Take the 2-minute tour ×
MathOverflow is a question and answer site for professional mathematicians. It's 100% free, no registration required.

I don't know how precise I can make this question. I want to know whether there is a theorem that says that a certain phenomenon always happens, but I think the best I can do in order to pin down the phenomenon is describe it rather vaguely and then give some examples.

In connection with the Erdős discrepancy problem I'm finding that it would be quite nice to have some coefficients λ(d) such that $f(n)=\sum_{d|n}λ(d)$ is a small perturbation of a smooth function. Here are two examples. If we take λ to be the von Mangoldt function Λ then $f(n)=\log n$, which is monotonic and slowly increasing. That would count as very nice for me because it is approximately constant on long intervals. Another example is if we take λ to be the Möbius function μ. Then we get the function that's 1 at 1 and 0 everywhere else.

Now for reasons I won't go into, I'm not too keen on either of these examples. The trouble with Λ is that it is rather sparsely supported, and the trouble with μ is that it works only because there is a huge amount of cancellation. What I want to know is whether there is a general principle that says that something like this is necessary. A heuristic argument would be this: if λ is predominantly positive and is spread out over many integers d, then we would expect f(n) to be significantly bigger when n has many factors. This would make f oscillate a lot, which is roughly what I mean by not being smooth.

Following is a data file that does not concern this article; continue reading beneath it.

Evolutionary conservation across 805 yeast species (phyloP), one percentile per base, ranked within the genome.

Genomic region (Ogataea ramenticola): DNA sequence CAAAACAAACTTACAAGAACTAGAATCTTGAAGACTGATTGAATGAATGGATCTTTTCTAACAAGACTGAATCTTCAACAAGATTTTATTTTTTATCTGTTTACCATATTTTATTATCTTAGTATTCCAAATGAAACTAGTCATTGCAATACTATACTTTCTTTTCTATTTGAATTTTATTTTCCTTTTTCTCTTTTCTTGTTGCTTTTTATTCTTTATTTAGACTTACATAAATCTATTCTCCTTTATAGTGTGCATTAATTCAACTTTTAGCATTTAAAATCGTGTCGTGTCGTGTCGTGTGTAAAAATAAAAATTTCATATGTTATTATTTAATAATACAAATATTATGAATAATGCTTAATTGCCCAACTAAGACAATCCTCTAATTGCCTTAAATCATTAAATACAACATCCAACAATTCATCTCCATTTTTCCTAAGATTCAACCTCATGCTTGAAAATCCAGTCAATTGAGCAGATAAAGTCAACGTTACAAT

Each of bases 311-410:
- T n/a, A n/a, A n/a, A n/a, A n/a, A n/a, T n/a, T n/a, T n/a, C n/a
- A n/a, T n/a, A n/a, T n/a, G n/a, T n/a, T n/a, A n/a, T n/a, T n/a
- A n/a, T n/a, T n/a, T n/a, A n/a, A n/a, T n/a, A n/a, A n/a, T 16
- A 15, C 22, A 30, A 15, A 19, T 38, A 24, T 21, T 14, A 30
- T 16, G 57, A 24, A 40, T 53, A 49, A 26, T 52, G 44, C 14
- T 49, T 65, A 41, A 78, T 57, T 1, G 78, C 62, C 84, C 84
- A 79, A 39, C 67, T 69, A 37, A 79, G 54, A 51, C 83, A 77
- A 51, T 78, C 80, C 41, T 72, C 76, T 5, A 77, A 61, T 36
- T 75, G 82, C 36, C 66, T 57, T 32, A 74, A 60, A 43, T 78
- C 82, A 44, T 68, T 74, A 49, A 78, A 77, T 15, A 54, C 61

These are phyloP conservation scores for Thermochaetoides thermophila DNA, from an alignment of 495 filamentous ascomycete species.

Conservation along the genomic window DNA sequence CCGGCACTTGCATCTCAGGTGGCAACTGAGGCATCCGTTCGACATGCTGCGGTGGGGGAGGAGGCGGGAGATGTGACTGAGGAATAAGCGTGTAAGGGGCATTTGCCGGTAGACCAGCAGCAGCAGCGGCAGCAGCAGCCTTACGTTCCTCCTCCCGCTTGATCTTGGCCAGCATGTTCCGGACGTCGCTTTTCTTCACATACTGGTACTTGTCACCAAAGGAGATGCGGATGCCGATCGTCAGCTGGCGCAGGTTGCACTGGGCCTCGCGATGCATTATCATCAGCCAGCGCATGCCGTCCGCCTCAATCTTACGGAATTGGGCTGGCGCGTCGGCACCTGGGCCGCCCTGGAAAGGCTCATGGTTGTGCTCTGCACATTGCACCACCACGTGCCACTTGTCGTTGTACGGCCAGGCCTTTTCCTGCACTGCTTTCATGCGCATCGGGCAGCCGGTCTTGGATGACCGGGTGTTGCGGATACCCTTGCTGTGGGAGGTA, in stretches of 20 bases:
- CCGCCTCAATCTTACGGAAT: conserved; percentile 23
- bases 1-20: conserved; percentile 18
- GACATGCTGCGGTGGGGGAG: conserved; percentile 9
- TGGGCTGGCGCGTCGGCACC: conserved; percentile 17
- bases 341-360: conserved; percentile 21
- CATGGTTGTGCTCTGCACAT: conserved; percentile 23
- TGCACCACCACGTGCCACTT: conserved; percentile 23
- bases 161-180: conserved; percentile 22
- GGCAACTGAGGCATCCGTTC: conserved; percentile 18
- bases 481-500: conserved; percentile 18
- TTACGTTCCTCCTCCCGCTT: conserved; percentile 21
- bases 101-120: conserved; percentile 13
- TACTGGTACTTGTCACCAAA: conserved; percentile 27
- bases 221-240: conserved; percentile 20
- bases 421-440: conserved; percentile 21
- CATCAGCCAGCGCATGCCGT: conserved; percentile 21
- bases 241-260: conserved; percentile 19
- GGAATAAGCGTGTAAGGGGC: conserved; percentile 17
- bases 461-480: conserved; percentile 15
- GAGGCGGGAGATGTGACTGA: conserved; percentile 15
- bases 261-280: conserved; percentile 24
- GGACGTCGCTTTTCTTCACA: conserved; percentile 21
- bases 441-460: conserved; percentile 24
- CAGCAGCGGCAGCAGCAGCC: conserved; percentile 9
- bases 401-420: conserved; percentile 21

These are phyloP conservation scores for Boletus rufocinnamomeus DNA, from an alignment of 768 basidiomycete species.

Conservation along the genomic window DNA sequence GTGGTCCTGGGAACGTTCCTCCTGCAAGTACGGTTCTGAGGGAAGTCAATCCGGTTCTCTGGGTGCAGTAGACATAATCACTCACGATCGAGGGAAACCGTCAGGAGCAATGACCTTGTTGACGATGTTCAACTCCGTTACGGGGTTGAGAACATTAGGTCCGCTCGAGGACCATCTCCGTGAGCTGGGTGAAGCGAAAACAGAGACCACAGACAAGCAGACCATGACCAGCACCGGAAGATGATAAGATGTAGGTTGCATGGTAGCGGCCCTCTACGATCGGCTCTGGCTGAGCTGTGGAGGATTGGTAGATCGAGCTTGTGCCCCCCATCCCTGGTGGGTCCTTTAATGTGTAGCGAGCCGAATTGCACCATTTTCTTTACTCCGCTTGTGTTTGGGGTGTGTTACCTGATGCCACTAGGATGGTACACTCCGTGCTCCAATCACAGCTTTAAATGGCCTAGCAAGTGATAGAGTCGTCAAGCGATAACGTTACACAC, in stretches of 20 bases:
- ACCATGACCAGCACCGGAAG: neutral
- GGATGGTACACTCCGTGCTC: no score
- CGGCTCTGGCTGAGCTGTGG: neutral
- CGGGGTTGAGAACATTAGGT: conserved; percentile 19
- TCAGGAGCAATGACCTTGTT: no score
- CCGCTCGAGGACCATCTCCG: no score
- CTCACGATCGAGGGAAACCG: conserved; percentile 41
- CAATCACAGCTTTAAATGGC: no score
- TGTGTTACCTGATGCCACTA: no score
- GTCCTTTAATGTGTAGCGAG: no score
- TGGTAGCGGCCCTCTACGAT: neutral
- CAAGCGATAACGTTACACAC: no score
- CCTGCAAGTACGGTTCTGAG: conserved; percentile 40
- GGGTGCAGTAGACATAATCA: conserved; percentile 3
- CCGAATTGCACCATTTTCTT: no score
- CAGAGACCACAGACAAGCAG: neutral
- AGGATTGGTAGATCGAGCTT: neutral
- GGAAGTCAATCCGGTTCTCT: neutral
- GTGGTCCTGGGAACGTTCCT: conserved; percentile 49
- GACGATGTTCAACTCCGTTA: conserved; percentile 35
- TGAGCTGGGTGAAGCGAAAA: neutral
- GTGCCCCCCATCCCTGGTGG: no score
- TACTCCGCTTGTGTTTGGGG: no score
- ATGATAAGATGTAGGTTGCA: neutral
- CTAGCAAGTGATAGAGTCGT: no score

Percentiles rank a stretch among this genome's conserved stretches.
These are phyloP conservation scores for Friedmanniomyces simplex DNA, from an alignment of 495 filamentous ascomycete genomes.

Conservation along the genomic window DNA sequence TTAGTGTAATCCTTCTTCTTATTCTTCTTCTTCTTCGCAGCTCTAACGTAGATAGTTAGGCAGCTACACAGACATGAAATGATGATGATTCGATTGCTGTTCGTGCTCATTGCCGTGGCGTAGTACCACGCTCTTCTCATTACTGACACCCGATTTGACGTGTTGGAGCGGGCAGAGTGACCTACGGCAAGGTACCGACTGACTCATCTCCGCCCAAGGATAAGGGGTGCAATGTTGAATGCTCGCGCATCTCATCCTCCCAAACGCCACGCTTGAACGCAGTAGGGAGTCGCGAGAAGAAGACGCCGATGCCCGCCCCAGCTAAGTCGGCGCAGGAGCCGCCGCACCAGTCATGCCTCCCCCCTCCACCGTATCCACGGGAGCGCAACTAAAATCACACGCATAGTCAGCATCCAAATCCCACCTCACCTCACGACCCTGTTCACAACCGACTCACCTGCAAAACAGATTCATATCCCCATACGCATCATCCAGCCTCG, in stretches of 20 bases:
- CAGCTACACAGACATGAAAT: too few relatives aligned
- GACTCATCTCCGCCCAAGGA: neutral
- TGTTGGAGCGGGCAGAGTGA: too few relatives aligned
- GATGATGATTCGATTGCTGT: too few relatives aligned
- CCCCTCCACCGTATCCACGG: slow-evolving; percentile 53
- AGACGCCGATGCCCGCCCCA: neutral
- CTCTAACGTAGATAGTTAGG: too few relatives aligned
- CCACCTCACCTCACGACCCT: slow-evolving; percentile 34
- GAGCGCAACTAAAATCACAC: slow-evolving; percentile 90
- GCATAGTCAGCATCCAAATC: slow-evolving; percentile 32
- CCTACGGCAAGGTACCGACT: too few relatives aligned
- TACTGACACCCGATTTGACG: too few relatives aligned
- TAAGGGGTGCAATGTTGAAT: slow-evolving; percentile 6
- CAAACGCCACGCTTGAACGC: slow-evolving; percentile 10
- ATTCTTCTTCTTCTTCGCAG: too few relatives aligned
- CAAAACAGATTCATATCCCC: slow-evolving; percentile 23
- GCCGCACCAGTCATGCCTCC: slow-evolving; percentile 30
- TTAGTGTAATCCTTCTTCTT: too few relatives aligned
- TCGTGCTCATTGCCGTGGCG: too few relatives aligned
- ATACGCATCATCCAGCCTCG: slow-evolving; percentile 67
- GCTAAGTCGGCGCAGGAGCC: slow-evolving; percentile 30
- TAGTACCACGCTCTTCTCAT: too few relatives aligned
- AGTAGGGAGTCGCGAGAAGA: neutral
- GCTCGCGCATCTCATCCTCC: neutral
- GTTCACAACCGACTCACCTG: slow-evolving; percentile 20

Thus, my question is whether there is some sort of known "uncertainty principle" that tells us, in a quantitative form, that there is a trade-off: if λ is mainly positive and is reasonably densely supported, then we have to pay the price with a lot of oscillation for f.

Thinking about it a bit further, I think that the right measure of oscillation for my purposes would be the rate of growth of $\sum_{m\leq n}|f(m)-f(m-1)|$. I'd like that not to be too much bigger than $f(n).$ At this stage, I'm not sure what I should mean by "not too much bigger than".

Just to give a tiny bit more intuition about the question, if we take λ to be 1 at all primes and 0 otherwise, then we get the number of distinct prime divisors of n, which is known to be near to $\log\log n$ with fairly high probability. So this is a reasonably smooth example. For any k we could take all products of k distinct primes. This would give us $f(n)=\binom mk$, where m is the number of distinct prime divisors of n. For smallish k this is still reasonably concentrated, by the Erdős-Kac theorem (which concerns the number of prime divisors rather than the number of distinct prime divisors, but I think a similar conclusion holds in the distinct-divisors case). So a special case of my question would be to ask how far we can push k before we lose the smoothness of f.

share|improve this question
You have probably seen this, but this reminds me of the results started by Erdos and collected in Hildebrand's "A characterization of the logarithm as an additive arithmetic function", that any reasonably smooth additive function has to be the logarithm, even if one just imposes $\sum_{n\le x}|f(n+1)-f(n)|=o(x)$. –  Gjergji Zaimi Sep 11 '10 at 17:15
I think I'm missing part of the question. You want $\lambda$ to produce a $f:=1*\lambda$ with variation controlled by $f$, but is there anything else you want on $\lambda$? Otherwise, as the title suggests, why don't you choose your favourite $f$ and just define $\lambda$ by Moebius inversion? –  Pietro Majer Sep 11 '10 at 17:20
As I said, I want λ to be reasonably spread out and mainly positive. –  gowers Sep 11 '10 at 23:34
add comment

Your Answer


By posting your answer, you agree to the privacy policy and terms of service.

Browse other questions tagged or ask your own question.